Prof. Dr. Ali EKİZ

Prof. Dr. Ali EKİZ

Gynecology and Perinatology (Risky Pregnancy) Specialist

With over 15 years of professional experience, dozens of national and international research articles, and most importantly, his smiling face, Gynecology and Perinatology Specialist Prof. Dr. Ali EKİZ is with you.

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What to Know About Myomectomy?

What to Know About Myomectomy?

Surgeries performed to remove uterine fibroids, also known as leiomyoma (myoma, myoma), are called Myomectomy. Uterine fibroids increase with age in women. Also known as non-malignant growths. Uterine fibroids usually develop during the childbearing years and can occur at any age. That’s why many women research myomectomy. In this article, we have compiled information that will answer the questions you have about myomectomy.

What kind of complaints do myomas cause?

Myomas cause complaints through various mechanisms.

Myomas growing into the uterus can cause bleeding and restriction.

  Myomas growing outside the uterus press on nearby organs, causing pressure complaints. For example, it can cause constipation by putting pressure on the intestines, and it can cause frequent urination by putting pressure on the bladder. Fast-growing fibroids can cause pain. Myomas that reach large sizes can be felt even by the patient himself.

What is myomectomy (myomectomy)?

Myomectomy is a surgical procedure that realigns the uterus by removing fibroids that are causing symptoms. The difference from hysterectomy, in which the entire uterus is removed, is that myomectomy only removes the fibroids. For this reason, the remaining parts of the uterus are left untouched and thus fertility is preserved. Women who undergo myomectomy surgery see improvements in a variety of fibroid symptoms, from heavy menstrual bleeding to reduced pelvic pressure.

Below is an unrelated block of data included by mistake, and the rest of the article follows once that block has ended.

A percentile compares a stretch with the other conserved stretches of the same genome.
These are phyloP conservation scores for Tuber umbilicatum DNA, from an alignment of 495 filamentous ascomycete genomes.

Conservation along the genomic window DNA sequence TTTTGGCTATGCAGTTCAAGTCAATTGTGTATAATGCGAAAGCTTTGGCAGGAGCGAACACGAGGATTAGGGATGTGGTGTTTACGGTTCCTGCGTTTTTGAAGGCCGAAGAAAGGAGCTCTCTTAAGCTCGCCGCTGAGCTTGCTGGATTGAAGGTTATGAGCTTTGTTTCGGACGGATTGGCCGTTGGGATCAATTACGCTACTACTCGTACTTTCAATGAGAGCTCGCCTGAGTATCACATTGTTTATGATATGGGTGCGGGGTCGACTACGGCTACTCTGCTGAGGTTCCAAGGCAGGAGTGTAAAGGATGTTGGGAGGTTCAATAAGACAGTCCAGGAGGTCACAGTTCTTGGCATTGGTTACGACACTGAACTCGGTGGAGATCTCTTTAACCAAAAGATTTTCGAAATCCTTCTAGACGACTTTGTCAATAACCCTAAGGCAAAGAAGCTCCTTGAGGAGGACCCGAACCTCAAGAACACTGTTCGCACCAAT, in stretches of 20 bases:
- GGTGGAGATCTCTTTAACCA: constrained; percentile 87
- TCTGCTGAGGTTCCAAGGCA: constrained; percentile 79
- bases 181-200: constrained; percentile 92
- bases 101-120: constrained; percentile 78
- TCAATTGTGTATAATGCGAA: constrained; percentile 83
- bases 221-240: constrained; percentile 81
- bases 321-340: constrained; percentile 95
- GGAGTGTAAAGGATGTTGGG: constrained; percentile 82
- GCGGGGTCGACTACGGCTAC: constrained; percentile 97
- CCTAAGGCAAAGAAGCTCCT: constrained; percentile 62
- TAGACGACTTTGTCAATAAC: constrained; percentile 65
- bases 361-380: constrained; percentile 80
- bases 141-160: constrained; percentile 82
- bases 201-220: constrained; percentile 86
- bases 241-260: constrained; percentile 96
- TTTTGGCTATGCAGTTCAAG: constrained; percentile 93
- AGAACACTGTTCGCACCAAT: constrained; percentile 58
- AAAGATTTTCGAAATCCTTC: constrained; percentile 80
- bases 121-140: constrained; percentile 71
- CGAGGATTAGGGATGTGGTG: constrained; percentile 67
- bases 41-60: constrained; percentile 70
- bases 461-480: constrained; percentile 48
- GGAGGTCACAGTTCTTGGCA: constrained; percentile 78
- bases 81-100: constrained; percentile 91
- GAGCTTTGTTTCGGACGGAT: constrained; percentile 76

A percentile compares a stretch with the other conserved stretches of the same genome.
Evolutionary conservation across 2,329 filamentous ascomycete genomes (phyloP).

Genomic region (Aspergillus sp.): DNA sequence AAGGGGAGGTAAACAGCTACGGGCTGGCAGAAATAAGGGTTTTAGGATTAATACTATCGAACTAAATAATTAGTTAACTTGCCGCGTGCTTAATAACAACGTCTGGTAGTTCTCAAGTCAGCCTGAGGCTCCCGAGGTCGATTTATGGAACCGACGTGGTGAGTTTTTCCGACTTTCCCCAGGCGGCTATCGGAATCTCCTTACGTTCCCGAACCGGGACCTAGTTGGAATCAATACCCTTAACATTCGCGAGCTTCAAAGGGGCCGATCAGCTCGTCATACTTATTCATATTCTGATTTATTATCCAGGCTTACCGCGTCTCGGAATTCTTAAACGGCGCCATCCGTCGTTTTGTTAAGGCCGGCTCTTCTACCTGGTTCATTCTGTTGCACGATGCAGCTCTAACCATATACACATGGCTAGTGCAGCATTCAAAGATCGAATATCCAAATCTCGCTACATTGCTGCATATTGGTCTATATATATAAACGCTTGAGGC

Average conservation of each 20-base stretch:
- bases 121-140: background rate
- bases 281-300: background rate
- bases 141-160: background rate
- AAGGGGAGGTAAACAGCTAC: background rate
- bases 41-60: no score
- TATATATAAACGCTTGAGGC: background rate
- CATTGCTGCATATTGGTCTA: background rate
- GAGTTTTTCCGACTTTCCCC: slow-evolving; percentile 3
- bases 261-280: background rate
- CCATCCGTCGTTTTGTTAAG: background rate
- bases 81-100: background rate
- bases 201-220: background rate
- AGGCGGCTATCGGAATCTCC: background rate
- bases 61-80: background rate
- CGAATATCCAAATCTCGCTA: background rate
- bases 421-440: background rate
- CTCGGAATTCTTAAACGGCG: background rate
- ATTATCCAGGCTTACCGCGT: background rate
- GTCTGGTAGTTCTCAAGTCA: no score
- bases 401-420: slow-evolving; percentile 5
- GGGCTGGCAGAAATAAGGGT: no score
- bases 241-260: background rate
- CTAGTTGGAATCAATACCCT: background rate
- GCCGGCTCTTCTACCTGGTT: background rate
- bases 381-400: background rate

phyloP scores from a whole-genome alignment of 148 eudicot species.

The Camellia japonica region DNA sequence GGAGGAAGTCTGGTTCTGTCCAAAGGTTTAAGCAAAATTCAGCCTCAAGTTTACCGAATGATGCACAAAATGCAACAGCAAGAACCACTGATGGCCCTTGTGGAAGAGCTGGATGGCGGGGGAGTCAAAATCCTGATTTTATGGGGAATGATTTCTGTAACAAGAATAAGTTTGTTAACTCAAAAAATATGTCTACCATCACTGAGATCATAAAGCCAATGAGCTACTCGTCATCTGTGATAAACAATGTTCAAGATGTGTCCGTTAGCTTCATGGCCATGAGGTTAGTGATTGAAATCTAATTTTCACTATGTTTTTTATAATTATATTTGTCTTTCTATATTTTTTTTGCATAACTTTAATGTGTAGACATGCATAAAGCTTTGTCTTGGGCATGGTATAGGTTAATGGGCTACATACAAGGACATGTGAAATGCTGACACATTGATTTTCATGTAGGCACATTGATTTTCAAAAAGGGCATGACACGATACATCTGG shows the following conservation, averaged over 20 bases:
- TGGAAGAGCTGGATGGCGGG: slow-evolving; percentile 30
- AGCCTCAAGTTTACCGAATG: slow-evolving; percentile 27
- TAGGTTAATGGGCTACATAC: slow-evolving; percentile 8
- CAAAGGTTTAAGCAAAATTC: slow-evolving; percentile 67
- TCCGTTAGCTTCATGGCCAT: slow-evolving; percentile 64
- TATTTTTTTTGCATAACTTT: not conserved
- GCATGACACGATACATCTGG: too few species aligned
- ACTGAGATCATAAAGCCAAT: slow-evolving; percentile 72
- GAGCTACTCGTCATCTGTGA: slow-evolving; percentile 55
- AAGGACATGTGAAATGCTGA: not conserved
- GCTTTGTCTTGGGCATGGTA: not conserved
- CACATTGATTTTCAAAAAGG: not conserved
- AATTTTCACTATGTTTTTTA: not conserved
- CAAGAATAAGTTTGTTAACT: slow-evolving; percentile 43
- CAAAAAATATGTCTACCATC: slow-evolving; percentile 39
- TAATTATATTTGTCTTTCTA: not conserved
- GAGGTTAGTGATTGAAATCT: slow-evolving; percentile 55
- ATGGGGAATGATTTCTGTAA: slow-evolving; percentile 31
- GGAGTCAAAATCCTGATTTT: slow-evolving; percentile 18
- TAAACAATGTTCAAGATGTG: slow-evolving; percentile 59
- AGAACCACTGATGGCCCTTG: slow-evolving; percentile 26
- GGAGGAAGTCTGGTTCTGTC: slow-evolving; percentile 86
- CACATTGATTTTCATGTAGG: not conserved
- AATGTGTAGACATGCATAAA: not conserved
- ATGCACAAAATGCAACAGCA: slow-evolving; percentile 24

Why is myomectomy performed?

As explained above, fibroids can cause a wide variety of complaints. These symptoms are prevented by myomectomy. Myomectomy is done for various reasons:

• Having a desire for children

• Not wanting to have the uterus removed, but also because fibroids cause serious complaints.

• Having pain that is resistant to painkillers

• Severe bleeding that cannot be corrected by other treatments

• Pain during intercourse (dyspareunia)

What are the risks of myomectomy procedure during pregnancy?

The likelihood of complications following myomectomy surgery is very low. However, myomectomy is used as a last resort during pregnancy.

Possible risks when getting pregnant after myomectomy surgery: There is a risk of rupture in the uterus. For this reason, women who have undergone myoma surgery prefer cesarean section as the method of delivery in the next pregnancy. The reason for this is that the doctor performing the surgery had to make a deep incision in the uterine wall. Therefore, although it is a very rare complication, cesarean delivery may be recommended to prevent uterine rupture.

How is Myomectomy Done?

How to perform myomectomy; It may vary depending on the size, number and location of myomas. There are three different surgical methods for myomectomy, and your doctor will choose the most appropriate method for you. We can list myomectomy methods as follows:

• Abdominal myomectomy